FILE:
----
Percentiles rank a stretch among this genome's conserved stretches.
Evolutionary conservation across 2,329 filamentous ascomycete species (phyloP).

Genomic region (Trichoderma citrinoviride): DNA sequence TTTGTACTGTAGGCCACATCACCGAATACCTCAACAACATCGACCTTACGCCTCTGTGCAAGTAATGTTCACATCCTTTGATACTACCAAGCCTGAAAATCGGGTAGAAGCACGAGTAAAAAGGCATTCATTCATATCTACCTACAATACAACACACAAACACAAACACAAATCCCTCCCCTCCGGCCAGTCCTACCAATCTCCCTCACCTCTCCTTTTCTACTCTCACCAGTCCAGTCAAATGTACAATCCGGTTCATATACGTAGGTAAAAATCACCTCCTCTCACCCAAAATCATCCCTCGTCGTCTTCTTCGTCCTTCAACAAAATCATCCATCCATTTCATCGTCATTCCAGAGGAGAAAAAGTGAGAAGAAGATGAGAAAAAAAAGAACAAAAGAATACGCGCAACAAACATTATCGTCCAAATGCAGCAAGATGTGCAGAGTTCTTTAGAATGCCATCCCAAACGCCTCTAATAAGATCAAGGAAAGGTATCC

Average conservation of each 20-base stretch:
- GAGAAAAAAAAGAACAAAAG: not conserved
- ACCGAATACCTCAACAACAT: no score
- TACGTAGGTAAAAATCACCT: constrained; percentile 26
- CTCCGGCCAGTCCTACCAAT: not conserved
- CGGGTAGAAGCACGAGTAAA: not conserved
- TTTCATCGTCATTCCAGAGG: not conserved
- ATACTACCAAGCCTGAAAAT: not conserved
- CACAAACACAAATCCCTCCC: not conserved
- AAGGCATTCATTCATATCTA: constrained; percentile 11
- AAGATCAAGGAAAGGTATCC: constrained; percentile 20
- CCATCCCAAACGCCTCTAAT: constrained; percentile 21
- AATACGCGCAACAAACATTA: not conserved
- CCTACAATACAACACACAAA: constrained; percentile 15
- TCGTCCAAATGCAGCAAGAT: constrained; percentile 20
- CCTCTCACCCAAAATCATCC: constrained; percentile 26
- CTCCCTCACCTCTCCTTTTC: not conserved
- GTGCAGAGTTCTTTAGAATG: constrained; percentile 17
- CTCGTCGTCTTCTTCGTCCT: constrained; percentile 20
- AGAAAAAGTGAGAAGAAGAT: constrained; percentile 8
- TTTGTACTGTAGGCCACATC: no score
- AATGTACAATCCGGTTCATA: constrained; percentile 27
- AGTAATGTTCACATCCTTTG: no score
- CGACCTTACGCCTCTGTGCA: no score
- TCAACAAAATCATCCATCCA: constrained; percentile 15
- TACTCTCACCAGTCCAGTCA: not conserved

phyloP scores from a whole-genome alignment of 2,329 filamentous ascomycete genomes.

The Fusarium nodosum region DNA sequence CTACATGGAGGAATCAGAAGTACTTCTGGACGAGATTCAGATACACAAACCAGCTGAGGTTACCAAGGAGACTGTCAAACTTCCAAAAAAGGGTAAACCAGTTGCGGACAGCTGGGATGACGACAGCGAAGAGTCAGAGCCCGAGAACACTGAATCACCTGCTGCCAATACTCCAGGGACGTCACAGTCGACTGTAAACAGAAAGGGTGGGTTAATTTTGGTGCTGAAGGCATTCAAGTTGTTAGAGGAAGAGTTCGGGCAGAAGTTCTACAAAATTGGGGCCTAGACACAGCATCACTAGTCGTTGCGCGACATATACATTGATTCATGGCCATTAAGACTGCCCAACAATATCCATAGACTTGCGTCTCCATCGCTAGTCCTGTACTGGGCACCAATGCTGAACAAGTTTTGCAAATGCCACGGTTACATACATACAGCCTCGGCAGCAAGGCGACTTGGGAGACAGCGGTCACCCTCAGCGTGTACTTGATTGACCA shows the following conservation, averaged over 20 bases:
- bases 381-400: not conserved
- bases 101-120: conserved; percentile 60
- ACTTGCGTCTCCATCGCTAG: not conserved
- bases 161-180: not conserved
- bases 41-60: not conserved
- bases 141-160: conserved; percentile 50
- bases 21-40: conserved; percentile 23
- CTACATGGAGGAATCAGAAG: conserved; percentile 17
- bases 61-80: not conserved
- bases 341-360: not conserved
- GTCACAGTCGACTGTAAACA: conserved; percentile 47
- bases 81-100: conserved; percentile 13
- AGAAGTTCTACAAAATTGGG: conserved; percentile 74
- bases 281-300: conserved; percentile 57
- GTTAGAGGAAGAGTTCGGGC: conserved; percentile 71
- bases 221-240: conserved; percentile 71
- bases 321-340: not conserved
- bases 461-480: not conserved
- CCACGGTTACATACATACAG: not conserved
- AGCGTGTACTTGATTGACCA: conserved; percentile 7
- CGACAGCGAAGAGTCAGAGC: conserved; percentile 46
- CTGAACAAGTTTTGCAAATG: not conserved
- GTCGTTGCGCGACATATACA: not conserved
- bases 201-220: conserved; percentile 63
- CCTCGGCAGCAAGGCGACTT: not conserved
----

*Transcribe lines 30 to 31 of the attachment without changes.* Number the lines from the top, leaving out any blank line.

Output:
phyloP scores from a whole-genome alignment of 2,329 filamentous ascomycete genomes.

The Fusarium nodosum region DNA sequence CTACATGGAGGAATCAGAAGTACTTCTGGACGAGATTCAGATACACAAACCAGCTGAGGTTACCAAGGAGACTGTCAAACTTCCAAAAAAGGGTAAACCAGTTGCGGACAGCTGGGATGACGACAGCGAAGAGTCAGAGCCCGAGAACACTGAATCACCTGCTGCCAATACTCCAGGGACGTCACAGTCGACTGTAAACAGAAAGGGTGGGTTAATTTTGGTGCTGAAGGCATTCAAGTTGTTAGAGGAAGAGTTCGGGCAGAAGTTCTACAAAATTGGGGCCTAGACACAGCATCACTAGTCGTTGCGCGACATATACATTGATTCATGGCCATTAAGACTGCCCAACAATATCCATAGACTTGCGTCTCCATCGCTAGTCCTGTACTGGGCACCAATGCTGAACAAGTTTTGCAAATGCCACGGTTACATACATACAGCCTCGGCAGCAAGGCGACTTGGGAGACAGCGGTCACCCTCAGCGTGTACTTGATTGACCA shows the following conservation, averaged over 20 bases: